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Monthly Archives: November 2013

Why Yelp reviews are not accurate and ….

Why Yelp is the Biased and the Least Democratic Review Site …. plus ….

Why I think Yelp Sucks ….

This is going to be a long post …. {3,674 words long} and its a long time coming. I have a bone to pick with Yelp. It’s not just me, its the Wall Street Journal, The New Yorker magazine, Forbes magazine and a Small Claims Court in San Diego that agree with my position. Yelp is biased, Yelp deceives the public and Yelp is far from democratic and manipulates its reviews. Often completely removing valid 5 Star reviews from business owners reviews and only listing 1 and 2 star reviews. I started my own Yelp page for my business thinking that it would be a great way to promote my business. Boy was I wrong. You see, Yelp will let any one say anything they want about your business whether they have used your services or not. Yelp will not remove comments even if you can prove they are not true. Yelp also hides the best reviews. They call it “filtering.” What they don’t tell you though is that all the filtered reviews are not factored into the final star rating. Yelp should be in the prestidigitation business because they are consistently making my 5 Star reviews disappear. The other thing that amazes me is that people who make negative comments always hid behind their anonymity. In other words, they do not to use their real names. Rather a avatar name or screen name. I’m willing to put money on the fact that if they had to use their real name, they would never leave the same comment.

Yelp manipulates its reviews: Don’t believe me? Watch this YouTube video, about a San Diego court case Yelp lost and a Wall Street Journal Article {detailed below} and you make up your own mind.

Think Yelp is Unbiased? Think Again!! “I found yesterday that Yelp filters results according to certain arcane rules that are not even disclosed to the reviewers who donate their time and efforts to the website’s benefit. When a business patron writes a review it may or may not remain on the Yelp site according to these rules. There’s no real way of knowing what will stick and what won’t.” “But to put things into simple language, don’t believe Yelp reviews. Who knows how many of them have been deleted or obscured according to some secret policy? Would Yelp be a prudent investment? It appears that the company is in a position that could well be undermined by a competitor with a more honest approach.” ~ from Forbes magazine August 16th, 2012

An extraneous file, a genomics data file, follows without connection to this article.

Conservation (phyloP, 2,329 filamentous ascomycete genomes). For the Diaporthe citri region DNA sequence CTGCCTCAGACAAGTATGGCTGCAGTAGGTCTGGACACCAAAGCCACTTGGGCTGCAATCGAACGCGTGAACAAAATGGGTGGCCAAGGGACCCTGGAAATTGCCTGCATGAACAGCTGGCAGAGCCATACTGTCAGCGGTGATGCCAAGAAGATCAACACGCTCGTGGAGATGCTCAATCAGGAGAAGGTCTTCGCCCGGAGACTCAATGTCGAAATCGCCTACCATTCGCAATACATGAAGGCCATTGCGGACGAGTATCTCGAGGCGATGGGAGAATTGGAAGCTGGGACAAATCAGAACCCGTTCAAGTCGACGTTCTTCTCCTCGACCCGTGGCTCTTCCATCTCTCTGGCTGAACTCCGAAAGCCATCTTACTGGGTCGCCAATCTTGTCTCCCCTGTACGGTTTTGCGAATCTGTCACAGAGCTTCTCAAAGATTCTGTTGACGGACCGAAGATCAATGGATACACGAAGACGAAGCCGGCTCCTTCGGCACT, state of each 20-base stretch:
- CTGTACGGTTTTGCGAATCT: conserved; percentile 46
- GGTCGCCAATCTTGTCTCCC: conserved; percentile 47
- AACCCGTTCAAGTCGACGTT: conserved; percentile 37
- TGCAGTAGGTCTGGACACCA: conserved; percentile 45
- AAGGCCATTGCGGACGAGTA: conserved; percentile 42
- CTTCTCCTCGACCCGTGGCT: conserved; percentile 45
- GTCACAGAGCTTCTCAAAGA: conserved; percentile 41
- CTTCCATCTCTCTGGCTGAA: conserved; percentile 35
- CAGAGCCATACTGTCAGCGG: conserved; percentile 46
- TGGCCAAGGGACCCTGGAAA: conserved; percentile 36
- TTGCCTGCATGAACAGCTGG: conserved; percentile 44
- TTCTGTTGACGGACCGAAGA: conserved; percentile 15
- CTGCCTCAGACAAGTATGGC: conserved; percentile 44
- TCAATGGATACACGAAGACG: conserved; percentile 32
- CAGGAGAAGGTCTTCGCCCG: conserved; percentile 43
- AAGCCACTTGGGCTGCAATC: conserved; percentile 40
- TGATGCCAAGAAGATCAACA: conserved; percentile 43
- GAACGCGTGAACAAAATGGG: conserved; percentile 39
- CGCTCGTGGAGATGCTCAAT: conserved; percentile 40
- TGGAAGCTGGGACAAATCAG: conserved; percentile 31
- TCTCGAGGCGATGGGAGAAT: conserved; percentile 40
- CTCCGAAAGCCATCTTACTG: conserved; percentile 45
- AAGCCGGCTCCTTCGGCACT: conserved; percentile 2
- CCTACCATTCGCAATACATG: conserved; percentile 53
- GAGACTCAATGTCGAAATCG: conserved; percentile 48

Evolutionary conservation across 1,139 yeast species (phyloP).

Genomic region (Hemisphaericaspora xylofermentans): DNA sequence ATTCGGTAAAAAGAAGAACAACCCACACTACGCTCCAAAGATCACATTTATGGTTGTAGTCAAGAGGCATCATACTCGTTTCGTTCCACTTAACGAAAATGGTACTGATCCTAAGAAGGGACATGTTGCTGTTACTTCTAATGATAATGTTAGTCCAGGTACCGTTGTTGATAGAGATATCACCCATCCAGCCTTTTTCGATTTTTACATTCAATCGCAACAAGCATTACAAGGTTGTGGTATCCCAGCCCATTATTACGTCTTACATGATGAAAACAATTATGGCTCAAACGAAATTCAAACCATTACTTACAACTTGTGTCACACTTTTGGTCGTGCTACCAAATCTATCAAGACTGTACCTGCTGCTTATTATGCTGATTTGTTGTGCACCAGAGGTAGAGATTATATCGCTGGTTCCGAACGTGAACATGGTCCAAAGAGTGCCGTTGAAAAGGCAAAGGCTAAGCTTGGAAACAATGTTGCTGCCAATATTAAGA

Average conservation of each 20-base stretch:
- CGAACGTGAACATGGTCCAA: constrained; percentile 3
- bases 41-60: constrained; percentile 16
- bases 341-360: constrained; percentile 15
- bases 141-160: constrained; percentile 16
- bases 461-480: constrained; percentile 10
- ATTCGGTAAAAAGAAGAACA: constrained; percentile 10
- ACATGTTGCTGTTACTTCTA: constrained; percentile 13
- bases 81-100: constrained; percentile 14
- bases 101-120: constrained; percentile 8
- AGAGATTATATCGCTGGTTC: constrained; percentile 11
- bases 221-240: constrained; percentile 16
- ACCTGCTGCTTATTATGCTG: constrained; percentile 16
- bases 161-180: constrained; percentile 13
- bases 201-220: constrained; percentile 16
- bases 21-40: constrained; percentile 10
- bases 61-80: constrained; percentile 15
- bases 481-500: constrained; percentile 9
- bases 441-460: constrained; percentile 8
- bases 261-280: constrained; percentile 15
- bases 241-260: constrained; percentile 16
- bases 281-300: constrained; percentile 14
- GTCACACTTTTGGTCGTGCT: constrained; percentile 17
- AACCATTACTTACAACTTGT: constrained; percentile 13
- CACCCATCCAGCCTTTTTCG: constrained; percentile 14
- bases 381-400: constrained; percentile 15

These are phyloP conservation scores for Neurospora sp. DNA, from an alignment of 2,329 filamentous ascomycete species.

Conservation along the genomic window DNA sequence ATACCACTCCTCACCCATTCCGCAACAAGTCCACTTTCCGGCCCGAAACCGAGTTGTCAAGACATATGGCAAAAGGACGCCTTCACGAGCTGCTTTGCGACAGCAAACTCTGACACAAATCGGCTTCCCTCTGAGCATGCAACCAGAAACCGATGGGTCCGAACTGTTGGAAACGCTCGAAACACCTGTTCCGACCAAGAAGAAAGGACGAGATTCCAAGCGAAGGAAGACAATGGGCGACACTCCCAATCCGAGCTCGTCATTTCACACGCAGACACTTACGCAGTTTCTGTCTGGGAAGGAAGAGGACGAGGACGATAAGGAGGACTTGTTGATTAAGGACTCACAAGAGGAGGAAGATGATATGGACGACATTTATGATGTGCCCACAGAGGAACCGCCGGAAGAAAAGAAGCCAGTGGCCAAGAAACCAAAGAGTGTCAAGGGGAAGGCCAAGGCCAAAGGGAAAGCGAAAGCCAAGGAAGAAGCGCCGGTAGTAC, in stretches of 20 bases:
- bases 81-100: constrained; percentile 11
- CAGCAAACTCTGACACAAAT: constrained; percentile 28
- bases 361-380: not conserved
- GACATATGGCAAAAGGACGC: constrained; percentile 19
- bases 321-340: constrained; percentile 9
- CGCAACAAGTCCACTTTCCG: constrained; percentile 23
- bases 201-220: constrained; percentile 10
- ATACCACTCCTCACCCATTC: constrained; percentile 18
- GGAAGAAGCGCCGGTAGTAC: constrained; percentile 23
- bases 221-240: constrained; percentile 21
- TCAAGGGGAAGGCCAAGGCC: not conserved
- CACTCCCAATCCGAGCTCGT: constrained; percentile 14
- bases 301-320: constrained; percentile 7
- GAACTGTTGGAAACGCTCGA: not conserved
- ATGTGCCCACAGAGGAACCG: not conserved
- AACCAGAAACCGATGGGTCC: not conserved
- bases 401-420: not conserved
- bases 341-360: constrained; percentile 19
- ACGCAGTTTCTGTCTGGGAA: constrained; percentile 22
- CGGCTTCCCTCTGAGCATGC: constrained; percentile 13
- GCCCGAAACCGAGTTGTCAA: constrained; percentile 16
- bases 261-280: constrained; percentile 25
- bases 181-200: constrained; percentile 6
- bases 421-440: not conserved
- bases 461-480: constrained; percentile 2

Here’s an article on the psychology of online comments from the venerable The New Yorker magazine:

“The theory is that the moment you shed your identity the usual constraints on your behavior go, too ….” ~ from The New Yorker Magazine, October 24, 2013

A Little Background A couple of years ago I ran a Living Social online deal and a Plum District online deal to promote my portrait sessions. Both deals were extremely successful. Selling close to 900 family sessions. I should mention that only 350 families redeemed their portrait sessions. The rest due to attrition simply didn’t use their vouchers before expiration. In both cases a streamlined system was set up to deal with the massive amount of phone calls and inquiries that I knew would be coming my way. It was set up to serve the purchasers and aid them in understanding what their vouchers could be used for: not for commercial usage, not for modeling, not for professional headhsots but for family portraits. Part of the reason for the Living Social promotion which carried the bulk of the sales was my that promotion {750 portrait sessions over 2 different promotions} went live the first week that Living Social Family {their family centric brand} went live. If the same promotion was launched now it would not fare as well. Today the market is over saturated with photographers giving away everything for $49. And since the promotion company takes half sale price the photographers that are giving everything, their time, the prints or simply a high resolution disc, their is no profit in it for them. In fact my assertion is that they are loosing money on their promotion. It is basically a race with most photographers to see who can undercut who. Everyone loses in the price game, the photographer and the client. What the client or voucher purchaser of the promotion ends up with, is, in most cases, sub par photography. Because remarkable photographers don’t go out and create children and family portraits for $25 {their take} and give the client all the high resolution images on a disc. Think about it. The system I set up was comprised of a Google phone number that was used in both online promotions which supplied a password and directed the purchaser to my web site to a password protected blog post. Once on my website purchasers used the password supplied in the phone message to access the post. Once there, they could read a comprehensive FAQ that literally answered every question the voucher purchaser might have, they could re-read the fine print of the deal {the same fine print which was listed on the Living Social and Plum District promotion sites, however, most people neglected to read it the first and the second time.}, find out when and where sessions were held and call the studio to book their portrait session. In this way I was able to service all the voucher purchasers in a timely manner and answer all questions quickly and easily. The Good the Bad and the Ugly As it turns out the majority of the Plum District purchasers were infinitely nicer than the majority of the Living Social ones. I was amazed at what people thought they were getting for the $59 promotions that I ran. I did meet some lovely families through my promotion. And lets be clear that both of the promotions were run on family centric sites not business, actors or professional sites. I also, unfortunately met some horrible people. That’s the negative side of selling to a very wide cross section of people. Some people wanted to use their vouchers for headshots, some for professional purposes standing with their merchandise to help sell their services and products, others thought that because they purchased the session they could talk to me however they wanted; be 45 minutes late for their session and still expect me to photograph for 10 or 15 minutes; let their children run around the studio {unsupervised} like it was a play ground, let their children throw things around the studio and stand on furniture with their shoes on {bare feet is totally cool} and make a general mess and not offer to clean it up. In all these cases the parents, it seemed, abandoned any notion of parenting or supervising their children. But for many families this type of behavior seemed to be the norm as I began to see a pattern of parents that just didn’t seem to raise their children with boundaries. Here’s a few stories that you may find interesting.